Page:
Test of Sunspace Optimized for Solar Space Heating

These are the results from a test run on December 13, 2012 of our greenhouse setup as a sunspace and optimized to provide a maximum amount of space heating for an attached house.





Sunspace Setup

The steps taken to try to optimize the sunspace configuration to provide maximum space heating to the attached house are:

- Thermal mass in the sunspace is made as small as possible so that solar heat is not wasted heating the sunspace mass.

- Insulation is added on the N, E, and W walls and also on the north roof.  These walls are also sealed with some care.   The insulation consists of R21 fiberglass batt insulation between the 2 by 6 studs, and then a layer of 1 inch polyiso insulation on the inside of the studs.  Total R value is about R30 with little thermal bridging.

- The floor was insulated with 1.5 inch polystyrene.   I wanted to minimize the thermal mass of the floor, so the only thing over the polystyrene insulation now are some plywood walkways.  So, its a very low thermal mass floor.

- The fan system is intended to pull the air out of the peak when it reaches the minimum temperature that is useful in the house for space heating.  Keeping the temperature in the sunspace down reduces sunspace heat loss and improves efficiency.

The hope is that with these optimizations, the efficiency of the sunspace as a collector will be in the same area as active solar air heating collectors, while still giving you a nice place to read a book.



sunspace performance

Red-solid -- Temperature of air entering the exhaust fan -- near peak on west end.

Yellow/Green-Solid -- Sun in watt/sm measured in the plane of the glazing and with strong snow reflection

Aqua-shortdash -- Temperature measured just behind glazing with tape shading sensor.  About 6 ft above floor.

Black-long dash -- North of screen, 55 inches off floor, midway between screen and north wall.

The temperature measured near the glazing seems high (only about 15F cooler than the temp at fan inlet).  This increases losses through the glazing.  For example, when the temperature just behind the glazing at about 6 ft up is near 100F, the temperature a foot off the floor in the inlet flow is more like 30F. Maybe the inlet air should be introduced high up on the glazing and (somehow) constrained to wash down the glazing to keep it cooler? 

The sun intensity reaches the pyranometers limit of 1250 w/sm for a few minutes at about 1:15 pm.  This may seem surprising, as full sun is often listed as 1000 w/sm.  The reasons for the high value are: 1) strong reflection from fresh snow to south, 2) possibly some reflections from clouds that were off to side, 3) our high altitude and clear skies.   When I first got the pyranometer and saw this a couple years ago, I sent the pyranometer back in for calibration thinking it had to be wrong, but it calibrated right on, and the makers of the pyranometer tell me these kinds of high readings happen at their location in Utah as well.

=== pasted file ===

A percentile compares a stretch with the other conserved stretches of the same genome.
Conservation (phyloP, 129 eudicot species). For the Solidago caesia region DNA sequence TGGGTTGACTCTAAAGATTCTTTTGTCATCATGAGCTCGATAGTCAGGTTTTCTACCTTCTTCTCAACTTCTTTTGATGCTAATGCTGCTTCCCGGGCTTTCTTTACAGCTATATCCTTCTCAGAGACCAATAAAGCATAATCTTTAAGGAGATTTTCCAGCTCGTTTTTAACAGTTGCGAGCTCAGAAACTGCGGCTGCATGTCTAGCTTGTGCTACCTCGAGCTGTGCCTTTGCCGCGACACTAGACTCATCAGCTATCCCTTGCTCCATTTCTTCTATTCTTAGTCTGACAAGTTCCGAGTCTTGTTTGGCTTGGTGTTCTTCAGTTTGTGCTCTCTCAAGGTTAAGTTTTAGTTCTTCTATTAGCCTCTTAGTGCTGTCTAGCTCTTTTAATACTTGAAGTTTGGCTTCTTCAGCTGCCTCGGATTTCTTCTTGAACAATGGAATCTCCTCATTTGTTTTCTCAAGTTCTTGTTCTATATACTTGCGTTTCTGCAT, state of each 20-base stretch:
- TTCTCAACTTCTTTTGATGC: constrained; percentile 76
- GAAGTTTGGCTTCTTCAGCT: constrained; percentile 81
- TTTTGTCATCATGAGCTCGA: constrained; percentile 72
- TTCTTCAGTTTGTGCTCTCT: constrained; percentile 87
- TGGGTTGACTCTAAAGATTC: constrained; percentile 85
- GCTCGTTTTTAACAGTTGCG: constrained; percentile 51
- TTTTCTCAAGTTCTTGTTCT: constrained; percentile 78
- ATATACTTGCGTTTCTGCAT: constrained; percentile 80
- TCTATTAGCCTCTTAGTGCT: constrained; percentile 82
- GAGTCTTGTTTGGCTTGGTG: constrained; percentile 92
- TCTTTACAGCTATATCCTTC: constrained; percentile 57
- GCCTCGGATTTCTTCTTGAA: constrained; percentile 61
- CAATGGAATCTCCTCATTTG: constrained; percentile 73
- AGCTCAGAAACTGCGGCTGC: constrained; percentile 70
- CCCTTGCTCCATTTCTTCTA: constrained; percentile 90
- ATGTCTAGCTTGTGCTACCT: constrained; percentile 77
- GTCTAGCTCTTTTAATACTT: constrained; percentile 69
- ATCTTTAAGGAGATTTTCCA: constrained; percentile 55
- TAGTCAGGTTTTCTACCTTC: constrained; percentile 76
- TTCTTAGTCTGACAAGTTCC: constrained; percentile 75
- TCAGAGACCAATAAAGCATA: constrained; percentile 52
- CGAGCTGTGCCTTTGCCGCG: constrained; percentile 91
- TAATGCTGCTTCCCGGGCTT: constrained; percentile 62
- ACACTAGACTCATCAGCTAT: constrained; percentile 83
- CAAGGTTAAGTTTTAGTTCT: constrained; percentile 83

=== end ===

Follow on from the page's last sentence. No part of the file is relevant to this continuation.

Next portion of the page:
The day was fairly sunny with clouds coming through.  There do not appear to be any times in which the conditions are steady enough to do an efficiency estimate -- have to leave that for a more sunny day. 


Temperatures in various parts of the insulated sunspace.

sunspace performance

Purple -- East end, near peak -- 4 ft from east end, 12 inches down from peak.

Blue-shortdash  - East end, North of screen --  4 ft from east end, 55 inches off floor, North of screen and midway between screen and north wall.

Blue-longdash -- East end, South of screen -- 4 ft from east end, 55 inches off floor, South of screen and midway between screen and glazing.

Green-solid -- Ambient and inlet temperatures.

Red solid -- Temperature of air entering the exhaust fan -- near peak on west end.

The big dips in temperature are, of course, when the sun was behind clouds.

The temperature at the peak on the east end runs about 20F hotter than the west end peak at the exhaust fan, so, a better job could be done getting the hot air uniformly out of the peak.

The nearly 140F peak temperature seems wasteful -- especially when the inlet temperature is in the 30'sF.

Temperatures in front of and behind the dark screen are pretty close to each other with the north one lagging the south one by a few minutes.


Air Velocities

I was able to get some air velocity measurements around the sunspace during the full sun conditions:

Immediately behind screen -- Upward velocities of about 60 fpm over most of screen -- smoke pencil also showed upward flow.

Immediately in front of screen -- Upward air velocity that was just a bit slower than behind the screen. 

Back wall -- Upward velocity -- stronger as you went up from floor -- about 60 to 65 fpm

Inlet areas -- Strong flow into inlets and down near the floor heading along the south wall toward the center, but also somewhat to the north.  The inlet flow visibly moved the weed fabric.  Flow velocity in the 100 to 200 fpm starting at each inlet, and staying strong nearly to the center.


IR Pictures



Toward the end of this day, I hooked up a thermostatic control for to turn the fan on automatically when the sunspace peak temperature reached a set temperature, and turn it of when it drops (with some hysteresis).   I used a Ranco controller with its temperature sensor mounted near the fan inlet.  This is not a very fancy control system, but appears to be working fairly well. 

I think that a multi speed fan or a variable speed fan would be better.  It could provide high flow rates for full sun conditions and lower flow rates for part sun or very cold conditions.  So, the air delivered to the house is about the same temperature and the sunspace temperature is better controlled as well.